The question of speed of access, coupled with more rapid regulatory processes, poses another challenge for NICE – that is, if it is to be expected to issue guidance close to MA, but that MA is received earlier, based on less mature data, then NICE must also overhaul its expectations of evidence maturity. Whether NICE can reconcile these competing factors is yet to be seen.
Whether you agree with the changes proposed by NICE, the question remains whether a potential increase in income from its proposed changes will be sufficient for NICE to manage its growing workload. Indeed, NICE acknowledges that the scale and impact of the proposals on the capacity of its multitude of advisors, committees and staff is unclear5. It is no wonder, then, that the methods and process consultations focus on expedited assessments and driving efficiency. NICE’s recently published five-year strategy is also revealing; the organisation sees partnership as the key “to expand our skills, capacity and capabilities”, yet will need to approach collaboration carefully, so as to not sacrifice the quality or independence of health technology evaluation.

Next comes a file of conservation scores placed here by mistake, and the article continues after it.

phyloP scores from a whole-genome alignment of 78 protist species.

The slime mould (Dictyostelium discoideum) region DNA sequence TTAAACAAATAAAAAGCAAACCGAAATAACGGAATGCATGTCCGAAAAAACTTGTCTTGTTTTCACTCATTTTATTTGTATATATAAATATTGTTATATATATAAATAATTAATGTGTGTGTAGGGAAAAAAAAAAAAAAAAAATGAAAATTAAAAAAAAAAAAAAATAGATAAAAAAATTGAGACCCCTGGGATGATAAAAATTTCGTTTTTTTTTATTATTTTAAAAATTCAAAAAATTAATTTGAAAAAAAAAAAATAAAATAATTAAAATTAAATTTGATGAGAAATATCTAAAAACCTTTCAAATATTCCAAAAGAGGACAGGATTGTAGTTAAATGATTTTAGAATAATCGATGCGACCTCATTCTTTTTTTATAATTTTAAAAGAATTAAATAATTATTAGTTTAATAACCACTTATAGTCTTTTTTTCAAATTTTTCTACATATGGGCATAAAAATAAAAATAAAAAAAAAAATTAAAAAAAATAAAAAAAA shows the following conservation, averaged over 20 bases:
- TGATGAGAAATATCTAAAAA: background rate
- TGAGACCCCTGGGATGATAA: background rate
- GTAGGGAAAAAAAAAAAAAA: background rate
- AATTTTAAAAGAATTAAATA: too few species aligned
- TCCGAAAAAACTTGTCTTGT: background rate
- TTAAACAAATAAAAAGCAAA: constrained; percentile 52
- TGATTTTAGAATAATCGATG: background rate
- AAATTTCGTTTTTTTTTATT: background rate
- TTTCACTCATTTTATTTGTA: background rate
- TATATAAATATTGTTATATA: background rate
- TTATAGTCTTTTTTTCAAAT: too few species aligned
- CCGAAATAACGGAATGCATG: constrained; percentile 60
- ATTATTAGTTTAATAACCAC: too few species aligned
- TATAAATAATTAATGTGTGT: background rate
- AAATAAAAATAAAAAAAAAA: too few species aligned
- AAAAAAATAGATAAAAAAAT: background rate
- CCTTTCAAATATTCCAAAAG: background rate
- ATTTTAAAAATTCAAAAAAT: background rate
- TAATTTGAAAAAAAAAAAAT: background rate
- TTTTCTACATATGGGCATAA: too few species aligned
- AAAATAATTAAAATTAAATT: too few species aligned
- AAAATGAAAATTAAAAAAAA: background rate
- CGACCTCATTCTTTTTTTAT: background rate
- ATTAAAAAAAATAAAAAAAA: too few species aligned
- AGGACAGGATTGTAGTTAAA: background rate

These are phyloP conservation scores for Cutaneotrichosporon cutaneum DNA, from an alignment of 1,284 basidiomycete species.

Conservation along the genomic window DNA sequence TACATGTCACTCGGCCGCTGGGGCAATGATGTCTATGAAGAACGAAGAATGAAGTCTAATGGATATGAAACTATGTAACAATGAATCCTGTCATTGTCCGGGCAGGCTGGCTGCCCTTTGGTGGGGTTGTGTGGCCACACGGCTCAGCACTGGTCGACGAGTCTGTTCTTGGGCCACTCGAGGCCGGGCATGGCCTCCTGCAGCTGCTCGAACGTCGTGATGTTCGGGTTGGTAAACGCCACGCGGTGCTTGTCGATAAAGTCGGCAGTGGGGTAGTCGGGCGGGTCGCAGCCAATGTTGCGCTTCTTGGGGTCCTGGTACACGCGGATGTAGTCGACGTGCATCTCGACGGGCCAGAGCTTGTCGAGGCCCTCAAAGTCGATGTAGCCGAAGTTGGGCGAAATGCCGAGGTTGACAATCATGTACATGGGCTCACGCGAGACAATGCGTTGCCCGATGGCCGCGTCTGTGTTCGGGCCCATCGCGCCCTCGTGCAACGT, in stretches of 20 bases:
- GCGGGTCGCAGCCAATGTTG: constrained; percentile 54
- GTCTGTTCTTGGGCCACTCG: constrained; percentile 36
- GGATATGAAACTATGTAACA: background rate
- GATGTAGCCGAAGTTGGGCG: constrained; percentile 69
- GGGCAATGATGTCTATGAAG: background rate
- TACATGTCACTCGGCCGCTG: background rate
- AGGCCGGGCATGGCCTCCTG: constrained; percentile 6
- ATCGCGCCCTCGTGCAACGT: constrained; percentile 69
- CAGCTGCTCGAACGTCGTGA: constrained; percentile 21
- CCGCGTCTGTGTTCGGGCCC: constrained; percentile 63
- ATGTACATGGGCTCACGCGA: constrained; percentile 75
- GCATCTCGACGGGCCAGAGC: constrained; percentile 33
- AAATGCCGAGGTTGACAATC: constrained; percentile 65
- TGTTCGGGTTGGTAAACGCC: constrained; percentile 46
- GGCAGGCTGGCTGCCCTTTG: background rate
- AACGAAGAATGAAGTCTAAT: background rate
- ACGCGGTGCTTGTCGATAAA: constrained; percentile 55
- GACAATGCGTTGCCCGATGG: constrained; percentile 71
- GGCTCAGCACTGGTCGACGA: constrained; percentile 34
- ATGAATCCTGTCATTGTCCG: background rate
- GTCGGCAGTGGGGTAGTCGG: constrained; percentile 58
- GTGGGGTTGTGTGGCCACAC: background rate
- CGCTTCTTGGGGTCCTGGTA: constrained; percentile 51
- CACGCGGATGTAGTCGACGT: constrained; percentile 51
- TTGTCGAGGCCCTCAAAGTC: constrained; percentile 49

NICE’s changing role will undoubtedly raise its profile and influence over the UK life sciences ecosystem – yet it remains unclear whether it will be at the expense of its HTA programmes; will NICE successfully boost capacity through partnerships, or will it ‘brain drain’ existing programmes to deliver its new offerings? Industry and patients should carefully monitor whether health technology management becomes a distraction from, or actually contributes to, patient access to beneficial and cost-effective technologies.
By Cristina Ruiz de Villa